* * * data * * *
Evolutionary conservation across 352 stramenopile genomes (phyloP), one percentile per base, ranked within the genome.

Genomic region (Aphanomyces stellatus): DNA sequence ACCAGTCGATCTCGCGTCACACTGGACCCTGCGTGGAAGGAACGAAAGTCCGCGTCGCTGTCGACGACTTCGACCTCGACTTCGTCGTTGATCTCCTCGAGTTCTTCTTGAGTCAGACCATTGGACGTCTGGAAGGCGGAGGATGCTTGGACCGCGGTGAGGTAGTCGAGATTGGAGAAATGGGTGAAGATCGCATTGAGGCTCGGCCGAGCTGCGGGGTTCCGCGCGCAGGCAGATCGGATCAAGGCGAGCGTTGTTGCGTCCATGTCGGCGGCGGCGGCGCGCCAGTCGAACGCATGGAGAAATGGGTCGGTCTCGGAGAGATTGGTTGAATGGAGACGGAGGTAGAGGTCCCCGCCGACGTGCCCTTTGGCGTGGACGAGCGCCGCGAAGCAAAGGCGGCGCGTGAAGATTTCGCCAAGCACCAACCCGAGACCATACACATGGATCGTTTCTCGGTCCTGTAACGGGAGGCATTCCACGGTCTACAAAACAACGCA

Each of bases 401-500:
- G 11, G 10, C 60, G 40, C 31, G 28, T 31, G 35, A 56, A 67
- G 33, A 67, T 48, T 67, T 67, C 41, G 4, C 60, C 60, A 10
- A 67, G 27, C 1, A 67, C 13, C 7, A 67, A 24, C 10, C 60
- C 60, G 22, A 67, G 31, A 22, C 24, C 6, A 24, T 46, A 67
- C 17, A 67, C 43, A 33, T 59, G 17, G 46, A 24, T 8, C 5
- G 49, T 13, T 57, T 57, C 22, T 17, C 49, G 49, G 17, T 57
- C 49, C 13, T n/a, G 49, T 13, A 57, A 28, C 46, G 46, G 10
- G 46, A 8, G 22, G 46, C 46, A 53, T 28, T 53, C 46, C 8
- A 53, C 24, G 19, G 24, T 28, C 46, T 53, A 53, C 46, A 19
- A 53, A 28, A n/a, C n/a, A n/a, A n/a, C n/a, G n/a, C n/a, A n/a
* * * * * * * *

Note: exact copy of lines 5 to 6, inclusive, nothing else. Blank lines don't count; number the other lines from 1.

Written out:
- G 33, A 67, T 48, T 67, T 67, C 41, G 4, C 60, C 60, A 10
- A 67, G 27, C 1, A 67, C 13, C 7, A 67, A 24, C 10, C 60